Real Cowichan sweaters are only knit by native women in the Cowichan Valley on Vancouver Island, Canada. The Vancouver Olympic Committee wanted 700 of them for the Canadian teams etc. Instead of having them knit in the Valley (everyone can knit if the need arises, so this could easily have been accomplished), the Hudson`s Bay Company got the contract to manufacture knock-offs, fakes in the Cowichan-style. There is a lot of controversy in the Valley over this issue. I spoke with several of the women who head-up the native knitting groups when I was at the Cowichan Fibre Festival and they were not even asked to put in a bid. It`s just the same as that shop in Edinburgh selling Alice Starmore designs without permission.
All that said, if you want to knit yourself a Cowichan-style sweater, not for resale, have a look at Priscilla Gibson-Roberts` Knitting in the Old Way (my edition is Nomad Press, 2004 but the book came out originally in 1985 from Interweave Press). The older sweaters were more tightly knitted than today and had mainly geometric motifs. These were like fair isle designs with thick wool, because a number of Scottish settlers showed the native women how to knit patterns and used the ones they were familiar with. The bird and animal motifs came later. The yarn was loosely spun but as it received fairly minimal processing except for a bit of washing (not enough to take away all the lanolin) it held together firmly. The sweaters were very warm, mostly waterproof, and wore like iron. I have a photograph taken about 1930 with one of my brothers wearing one. It was not new, so he received it from at least one older brother and maybe two, by the time I was wearing it in the 1950s, it had been through two more of us. So I was the fifth or sixth to wear it and then it was handed down to the next generation. We wore them for everything - in mud, brambles, in the woods, for chores, fishing. We probably smelt like unwashed wool by the end of the winter.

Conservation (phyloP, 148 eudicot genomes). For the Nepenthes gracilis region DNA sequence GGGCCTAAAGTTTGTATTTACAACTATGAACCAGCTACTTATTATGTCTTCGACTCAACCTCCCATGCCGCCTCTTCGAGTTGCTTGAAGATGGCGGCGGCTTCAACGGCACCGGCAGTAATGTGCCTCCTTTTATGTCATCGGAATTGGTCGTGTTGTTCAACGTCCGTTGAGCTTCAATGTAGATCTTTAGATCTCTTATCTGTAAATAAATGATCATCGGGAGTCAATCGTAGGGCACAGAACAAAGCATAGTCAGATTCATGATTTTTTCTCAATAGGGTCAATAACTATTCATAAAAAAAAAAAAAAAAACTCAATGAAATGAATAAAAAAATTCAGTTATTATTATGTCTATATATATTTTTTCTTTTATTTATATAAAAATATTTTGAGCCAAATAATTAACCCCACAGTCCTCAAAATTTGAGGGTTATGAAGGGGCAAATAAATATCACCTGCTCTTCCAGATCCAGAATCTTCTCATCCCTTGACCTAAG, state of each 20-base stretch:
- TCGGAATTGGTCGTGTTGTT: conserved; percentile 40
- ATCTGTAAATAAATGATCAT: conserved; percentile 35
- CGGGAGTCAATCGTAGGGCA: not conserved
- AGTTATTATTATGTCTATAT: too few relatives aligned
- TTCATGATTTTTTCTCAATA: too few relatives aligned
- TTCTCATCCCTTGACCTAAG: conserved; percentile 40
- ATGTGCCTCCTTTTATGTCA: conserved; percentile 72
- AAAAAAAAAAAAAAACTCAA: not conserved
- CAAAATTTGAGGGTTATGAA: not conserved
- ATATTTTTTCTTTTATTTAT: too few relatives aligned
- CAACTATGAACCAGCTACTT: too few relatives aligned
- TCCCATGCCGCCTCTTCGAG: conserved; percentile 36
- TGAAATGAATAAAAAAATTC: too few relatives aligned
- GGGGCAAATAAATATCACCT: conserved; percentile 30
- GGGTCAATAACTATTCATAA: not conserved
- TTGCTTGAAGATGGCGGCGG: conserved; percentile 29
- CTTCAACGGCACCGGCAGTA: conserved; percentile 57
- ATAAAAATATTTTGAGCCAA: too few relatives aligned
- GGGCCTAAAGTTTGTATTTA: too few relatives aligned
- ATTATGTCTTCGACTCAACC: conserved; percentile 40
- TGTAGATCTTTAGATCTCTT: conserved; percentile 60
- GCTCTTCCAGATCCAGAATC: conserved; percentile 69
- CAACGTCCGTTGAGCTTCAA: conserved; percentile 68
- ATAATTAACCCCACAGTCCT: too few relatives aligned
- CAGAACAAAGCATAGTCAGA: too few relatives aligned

For yarn, most people use Buffalo, but homespun is great if you can get it. Consult with Ann and Angela about the closest Elann yarn - you never know what might be coming.
Salt Spring Island
(I was born in the Cowichan Valley)